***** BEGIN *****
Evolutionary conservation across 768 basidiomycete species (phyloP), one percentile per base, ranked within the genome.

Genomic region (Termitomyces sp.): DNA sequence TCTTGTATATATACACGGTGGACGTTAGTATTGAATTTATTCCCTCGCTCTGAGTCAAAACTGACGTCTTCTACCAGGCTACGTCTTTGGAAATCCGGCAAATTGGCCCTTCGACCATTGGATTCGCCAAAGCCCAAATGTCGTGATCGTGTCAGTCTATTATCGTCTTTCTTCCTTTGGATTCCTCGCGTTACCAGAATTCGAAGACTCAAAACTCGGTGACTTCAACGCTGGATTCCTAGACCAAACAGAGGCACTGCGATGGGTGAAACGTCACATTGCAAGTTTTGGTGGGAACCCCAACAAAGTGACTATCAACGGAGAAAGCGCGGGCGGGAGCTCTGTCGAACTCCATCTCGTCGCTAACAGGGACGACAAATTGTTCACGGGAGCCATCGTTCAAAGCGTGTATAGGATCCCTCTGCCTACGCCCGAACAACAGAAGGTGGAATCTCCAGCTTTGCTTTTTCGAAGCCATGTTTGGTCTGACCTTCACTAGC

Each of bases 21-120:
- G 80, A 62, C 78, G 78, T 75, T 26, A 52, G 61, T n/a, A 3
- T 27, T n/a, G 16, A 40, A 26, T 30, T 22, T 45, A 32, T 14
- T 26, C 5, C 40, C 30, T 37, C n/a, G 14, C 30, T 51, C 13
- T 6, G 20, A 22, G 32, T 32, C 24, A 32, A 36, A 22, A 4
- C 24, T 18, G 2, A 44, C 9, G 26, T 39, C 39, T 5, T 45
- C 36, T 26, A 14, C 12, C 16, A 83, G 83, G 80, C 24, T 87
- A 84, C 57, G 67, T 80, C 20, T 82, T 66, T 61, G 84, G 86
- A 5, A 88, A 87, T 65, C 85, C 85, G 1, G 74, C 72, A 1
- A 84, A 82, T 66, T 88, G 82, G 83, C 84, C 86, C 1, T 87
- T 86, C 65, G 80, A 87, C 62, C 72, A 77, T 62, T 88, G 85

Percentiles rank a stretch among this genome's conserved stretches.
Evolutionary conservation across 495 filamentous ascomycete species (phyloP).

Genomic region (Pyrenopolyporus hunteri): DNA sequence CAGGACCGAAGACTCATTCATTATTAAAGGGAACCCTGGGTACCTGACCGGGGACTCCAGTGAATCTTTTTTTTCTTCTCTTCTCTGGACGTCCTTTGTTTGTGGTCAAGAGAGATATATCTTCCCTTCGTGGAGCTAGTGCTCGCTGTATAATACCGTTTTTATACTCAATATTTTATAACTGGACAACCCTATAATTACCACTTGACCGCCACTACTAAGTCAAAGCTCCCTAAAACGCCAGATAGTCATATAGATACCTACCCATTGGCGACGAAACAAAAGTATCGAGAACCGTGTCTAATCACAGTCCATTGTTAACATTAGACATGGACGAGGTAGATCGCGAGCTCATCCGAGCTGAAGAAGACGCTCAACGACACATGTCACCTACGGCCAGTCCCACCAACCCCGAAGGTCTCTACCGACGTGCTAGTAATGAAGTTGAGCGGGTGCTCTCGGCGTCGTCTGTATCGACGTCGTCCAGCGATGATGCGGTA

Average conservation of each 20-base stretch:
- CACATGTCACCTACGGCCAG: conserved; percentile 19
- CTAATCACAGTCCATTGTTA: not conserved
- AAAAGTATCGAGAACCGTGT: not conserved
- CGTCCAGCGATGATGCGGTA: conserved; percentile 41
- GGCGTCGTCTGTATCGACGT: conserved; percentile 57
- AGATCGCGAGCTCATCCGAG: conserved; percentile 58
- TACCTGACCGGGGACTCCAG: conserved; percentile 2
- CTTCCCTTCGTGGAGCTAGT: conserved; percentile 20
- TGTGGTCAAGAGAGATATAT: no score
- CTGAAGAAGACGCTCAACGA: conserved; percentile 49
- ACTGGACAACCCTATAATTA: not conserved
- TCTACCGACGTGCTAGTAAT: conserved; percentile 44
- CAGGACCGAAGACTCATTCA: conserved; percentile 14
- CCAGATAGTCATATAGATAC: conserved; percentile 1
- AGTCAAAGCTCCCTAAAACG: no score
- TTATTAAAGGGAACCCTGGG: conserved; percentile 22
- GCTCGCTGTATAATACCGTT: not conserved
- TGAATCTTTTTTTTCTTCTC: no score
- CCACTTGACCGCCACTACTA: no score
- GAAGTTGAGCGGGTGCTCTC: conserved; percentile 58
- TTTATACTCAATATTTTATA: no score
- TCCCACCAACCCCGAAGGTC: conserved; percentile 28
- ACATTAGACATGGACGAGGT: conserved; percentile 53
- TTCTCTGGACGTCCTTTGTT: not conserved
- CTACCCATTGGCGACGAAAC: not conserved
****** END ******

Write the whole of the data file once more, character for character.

Evolutionary conservation across 768 basidiomycete species (phyloP), one percentile per base, ranked within the genome.

Genomic region (Termitomyces sp.): DNA sequence TCTTGTATATATACACGGTGGACGTTAGTATTGAATTTATTCCCTCGCTCTGAGTCAAAACTGACGTCTTCTACCAGGCTACGTCTTTGGAAATCCGGCAAATTGGCCCTTCGACCATTGGATTCGCCAAAGCCCAAATGTCGTGATCGTGTCAGTCTATTATCGTCTTTCTTCCTTTGGATTCCTCGCGTTACCAGAATTCGAAGACTCAAAACTCGGTGACTTCAACGCTGGATTCCTAGACCAAACAGAGGCACTGCGATGGGTGAAACGTCACATTGCAAGTTTTGGTGGGAACCCCAACAAAGTGACTATCAACGGAGAAAGCGCGGGCGGGAGCTCTGTCGAACTCCATCTCGTCGCTAACAGGGACGACAAATTGTTCACGGGAGCCATCGTTCAAAGCGTGTATAGGATCCCTCTGCCTACGCCCGAACAACAGAAGGTGGAATCTCCAGCTTTGCTTTTTCGAAGCCATGTTTGGTCTGACCTTCACTAGC

Each of bases 21-120:
- G 80, A 62, C 78, G 78, T 75, T 26, A 52, G 61, T n/a, A 3
- T 27, T n/a, G 16, A 40, A 26, T 30, T 22, T 45, A 32, T 14
- T 26, C 5, C 40, C 30, T 37, C n/a, G 14, C 30, T 51, C 13
- T 6, G 20, A 22, G 32, T 32, C 24, A 32, A 36, A 22, A 4
- C 24, T 18, G 2, A 44, C 9, G 26, T 39, C 39, T 5, T 45
- C 36, T 26, A 14, C 12, C 16, A 83, G 83, G 80, C 24, T 87
- A 84, C 57, G 67, T 80, C 20, T 82, T 66, T 61, G 84, G 86
- A 5, A 88, A 87, T 65, C 85, C 85, G 1, G 74, C 72, A 1
- A 84, A 82, T 66, T 88, G 82, G 83, C 84, C 86, C 1, T 87
- T 86, C 65, G 80, A 87, C 62, C 72, A 77, T 62, T 88, G 85

Percentiles rank a stretch among this genome's conserved stretches.
Evolutionary conservation across 495 filamentous ascomycete species (phyloP).

Genomic region (Pyrenopolyporus hunteri): DNA sequence CAGGACCGAAGACTCATTCATTATTAAAGGGAACCCTGGGTACCTGACCGGGGACTCCAGTGAATCTTTTTTTTCTTCTCTTCTCTGGACGTCCTTTGTTTGTGGTCAAGAGAGATATATCTTCCCTTCGTGGAGCTAGTGCTCGCTGTATAATACCGTTTTTATACTCAATATTTTATAACTGGACAACCCTATAATTACCACTTGACCGCCACTACTAAGTCAAAGCTCCCTAAAACGCCAGATAGTCATATAGATACCTACCCATTGGCGACGAAACAAAAGTATCGAGAACCGTGTCTAATCACAGTCCATTGTTAACATTAGACATGGACGAGGTAGATCGCGAGCTCATCCGAGCTGAAGAAGACGCTCAACGACACATGTCACCTACGGCCAGTCCCACCAACCCCGAAGGTCTCTACCGACGTGCTAGTAATGAAGTTGAGCGGGTGCTCTCGGCGTCGTCTGTATCGACGTCGTCCAGCGATGATGCGGTA

Average conservation of each 20-base stretch:
- CACATGTCACCTACGGCCAG: conserved; percentile 19
- CTAATCACAGTCCATTGTTA: not conserved
- AAAAGTATCGAGAACCGTGT: not conserved
- CGTCCAGCGATGATGCGGTA: conserved; percentile 41
- GGCGTCGTCTGTATCGACGT: conserved; percentile 57
- AGATCGCGAGCTCATCCGAG: conserved; percentile 58
- TACCTGACCGGGGACTCCAG: conserved; percentile 2
- CTTCCCTTCGTGGAGCTAGT: conserved; percentile 20
- TGTGGTCAAGAGAGATATAT: no score
- CTGAAGAAGACGCTCAACGA: conserved; percentile 49
- ACTGGACAACCCTATAATTA: not conserved
- TCTACCGACGTGCTAGTAAT: conserved; percentile 44
- CAGGACCGAAGACTCATTCA: conserved; percentile 14
- CCAGATAGTCATATAGATAC: conserved; percentile 1
- AGTCAAAGCTCCCTAAAACG: no score
- TTATTAAAGGGAACCCTGGG: conserved; percentile 22
- GCTCGCTGTATAATACCGTT: not conserved
- TGAATCTTTTTTTTCTTCTC: no score
- CCACTTGACCGCCACTACTA: no score
- GAAGTTGAGCGGGTGCTCTC: conserved; percentile 58
- TTTATACTCAATATTTTATA: no score
- TCCCACCAACCCCGAAGGTC: conserved; percentile 28
- ACATTAGACATGGACGAGGT: conserved; percentile 53
- TTCTCTGGACGTCCTTTGTT: not conserved
- CTACCCATTGGCGACGAAAC: not conserved